Back to the conference hall, Yellowe participated in all the sessions diligently, taking notes and contributing to debates in a way that revealed his deep understanding of the health, safety and environmental Issues associated with Petroleum exploration and production. I was amazed at his diversity of knowledge and insight on the many technical issues that ware tabled at the syndicate sessions ranging from community / contemporary Issues, emerging technologies, environmental studies, technical Safety Control, Oil Spill Control and management, legislation, regulation and compliance, waste management and Radiation Safety among others.

What came out from his submissions was that, this Senator was indeed highly intelligent yet very simple and down to earth. It is therefore no exaggeration the encomiums that the current Senate President David Mark Poured on him while announcing his death yesterday. He stated that Senator Yellowe, sponsored the highest number of bills in the Senate during his 8 year tenure. He was also at one time honoured as the best Senator of the year. This is the man that went to his long home (Ecc.12:5) yesterday.

A two time Senator between 1999 and 2007, he contested the PDP primaries for the 2007 Governorship election in Rivers State but in line with non- do-or-die politics, he walked out and away from the primaries along with five other contestants when it became apparent that the exercise was not going to be free of irregularities and illegalities.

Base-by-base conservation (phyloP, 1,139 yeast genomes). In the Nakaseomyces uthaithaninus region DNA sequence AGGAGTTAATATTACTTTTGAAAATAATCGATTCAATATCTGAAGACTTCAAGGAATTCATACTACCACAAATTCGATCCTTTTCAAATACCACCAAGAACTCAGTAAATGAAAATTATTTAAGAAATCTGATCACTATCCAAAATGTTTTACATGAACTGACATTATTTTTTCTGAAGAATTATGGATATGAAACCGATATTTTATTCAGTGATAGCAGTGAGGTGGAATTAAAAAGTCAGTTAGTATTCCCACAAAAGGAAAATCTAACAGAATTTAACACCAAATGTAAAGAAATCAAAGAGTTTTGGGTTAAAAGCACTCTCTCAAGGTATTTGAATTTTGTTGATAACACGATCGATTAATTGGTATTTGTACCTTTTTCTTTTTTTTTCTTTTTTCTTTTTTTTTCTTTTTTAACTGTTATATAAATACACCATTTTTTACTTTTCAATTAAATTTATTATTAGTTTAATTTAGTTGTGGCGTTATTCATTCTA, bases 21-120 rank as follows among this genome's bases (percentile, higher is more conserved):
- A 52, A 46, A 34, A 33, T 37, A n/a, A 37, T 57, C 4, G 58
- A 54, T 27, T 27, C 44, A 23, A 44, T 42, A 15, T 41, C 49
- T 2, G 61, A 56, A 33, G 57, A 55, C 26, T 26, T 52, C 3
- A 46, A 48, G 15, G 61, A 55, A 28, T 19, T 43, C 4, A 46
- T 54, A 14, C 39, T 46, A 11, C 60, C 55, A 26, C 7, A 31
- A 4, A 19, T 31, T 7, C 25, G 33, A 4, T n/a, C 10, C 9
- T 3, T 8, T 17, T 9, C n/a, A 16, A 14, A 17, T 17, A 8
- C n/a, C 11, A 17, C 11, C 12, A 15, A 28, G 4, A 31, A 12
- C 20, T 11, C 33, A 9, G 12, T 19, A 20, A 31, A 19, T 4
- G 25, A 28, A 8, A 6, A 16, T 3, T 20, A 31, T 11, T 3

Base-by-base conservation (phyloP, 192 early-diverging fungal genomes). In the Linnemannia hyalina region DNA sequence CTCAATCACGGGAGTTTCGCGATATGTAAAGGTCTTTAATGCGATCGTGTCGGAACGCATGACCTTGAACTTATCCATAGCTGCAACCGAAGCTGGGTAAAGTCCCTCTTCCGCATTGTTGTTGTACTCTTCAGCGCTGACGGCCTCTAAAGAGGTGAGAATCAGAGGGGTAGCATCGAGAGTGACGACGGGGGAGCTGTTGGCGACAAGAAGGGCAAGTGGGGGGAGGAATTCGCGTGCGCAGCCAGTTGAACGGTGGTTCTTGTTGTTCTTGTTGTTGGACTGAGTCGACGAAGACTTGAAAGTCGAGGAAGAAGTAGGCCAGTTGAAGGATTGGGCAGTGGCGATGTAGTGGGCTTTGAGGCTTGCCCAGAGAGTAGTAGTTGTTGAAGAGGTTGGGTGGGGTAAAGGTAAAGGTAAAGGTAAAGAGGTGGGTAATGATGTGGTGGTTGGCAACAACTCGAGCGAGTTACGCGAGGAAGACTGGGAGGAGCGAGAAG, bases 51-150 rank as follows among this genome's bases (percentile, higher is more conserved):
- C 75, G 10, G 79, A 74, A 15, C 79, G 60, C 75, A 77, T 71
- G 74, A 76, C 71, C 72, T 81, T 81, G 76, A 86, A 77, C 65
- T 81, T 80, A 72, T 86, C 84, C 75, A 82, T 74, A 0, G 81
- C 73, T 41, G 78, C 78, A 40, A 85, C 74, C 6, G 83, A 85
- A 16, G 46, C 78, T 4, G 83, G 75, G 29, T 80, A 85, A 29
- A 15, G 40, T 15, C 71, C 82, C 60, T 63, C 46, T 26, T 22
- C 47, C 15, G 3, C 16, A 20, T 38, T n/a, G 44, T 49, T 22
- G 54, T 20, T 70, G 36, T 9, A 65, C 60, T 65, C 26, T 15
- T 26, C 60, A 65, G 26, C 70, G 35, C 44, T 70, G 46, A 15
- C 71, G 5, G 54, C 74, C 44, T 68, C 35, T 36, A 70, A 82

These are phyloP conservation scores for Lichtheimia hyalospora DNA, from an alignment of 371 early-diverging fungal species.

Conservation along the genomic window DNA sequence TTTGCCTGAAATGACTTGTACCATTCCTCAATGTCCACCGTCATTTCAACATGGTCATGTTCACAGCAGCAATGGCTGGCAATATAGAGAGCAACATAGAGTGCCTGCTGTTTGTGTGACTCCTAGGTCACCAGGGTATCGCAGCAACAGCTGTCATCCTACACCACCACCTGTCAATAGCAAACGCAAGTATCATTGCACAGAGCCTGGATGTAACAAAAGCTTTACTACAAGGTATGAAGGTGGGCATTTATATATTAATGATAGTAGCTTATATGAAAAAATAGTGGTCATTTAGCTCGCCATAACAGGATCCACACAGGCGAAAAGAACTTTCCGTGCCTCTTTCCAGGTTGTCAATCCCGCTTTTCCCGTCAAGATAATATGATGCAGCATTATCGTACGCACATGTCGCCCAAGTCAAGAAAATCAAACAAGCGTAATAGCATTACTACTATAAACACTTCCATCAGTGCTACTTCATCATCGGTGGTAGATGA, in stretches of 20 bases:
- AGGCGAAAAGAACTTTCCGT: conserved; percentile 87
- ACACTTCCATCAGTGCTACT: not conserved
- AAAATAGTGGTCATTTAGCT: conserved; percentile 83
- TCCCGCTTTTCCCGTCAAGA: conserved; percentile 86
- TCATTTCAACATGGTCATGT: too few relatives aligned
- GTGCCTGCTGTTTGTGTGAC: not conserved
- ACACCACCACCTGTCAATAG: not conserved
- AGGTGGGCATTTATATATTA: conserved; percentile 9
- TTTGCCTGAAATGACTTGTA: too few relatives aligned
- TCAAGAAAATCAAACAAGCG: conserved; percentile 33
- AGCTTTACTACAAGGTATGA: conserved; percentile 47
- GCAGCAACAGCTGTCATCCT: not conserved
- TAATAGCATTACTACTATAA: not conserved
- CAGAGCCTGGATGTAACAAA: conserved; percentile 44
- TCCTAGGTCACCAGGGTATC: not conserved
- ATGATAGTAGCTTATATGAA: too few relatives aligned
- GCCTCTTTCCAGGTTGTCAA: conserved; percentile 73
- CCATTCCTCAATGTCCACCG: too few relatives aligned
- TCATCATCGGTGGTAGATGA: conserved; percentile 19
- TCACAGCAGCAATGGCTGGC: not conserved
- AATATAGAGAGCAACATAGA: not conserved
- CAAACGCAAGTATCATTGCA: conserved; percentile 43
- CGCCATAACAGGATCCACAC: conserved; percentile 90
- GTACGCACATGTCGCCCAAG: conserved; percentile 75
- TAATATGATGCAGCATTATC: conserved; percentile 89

As we mourn his exit, we should also reflect on his political legacy and statesmanship. The current Senators need to borrow a leaf from him if they hope that their epitaphs should one day be written in glowing terms like Yellowe’s. If they do this, they would not need to arrange conferences to ‘demand’ for return tickets to the Senate but rather their people would gladly give it to them.

Yes I can agree with Senator Mark that continuity is crucial to grooming an experienced, stable and effective legislature but I fail to subscribe to the ‘automatic’ ticket being canvassed. The return ticket to the National assembly needs to be earned from the electorate. Those who stole the peoples’ mandate, and are ‘representing’ them against their will should be ready to face the electorate with their scorecards. The call for automatic tickets is not only undemocratic but also an attempt to shy away from the people, whose mandate they falsely claim to have. Indeed if they had the mandate of their people, and have performed creditably, then the need for such a call should not have arisen in the first place.

But that was a diversion; I set out in this piece to mourn the departure of a great and exemplary politician. His departure is a big loss to his family, The people of Rivers State, and the Nation at large. My heart goes out to his immediate family. May the Almighty God in his infinite mercies grant them the fortitude to bear the unbearable loss.

Adieu Senator Martins Yellowe.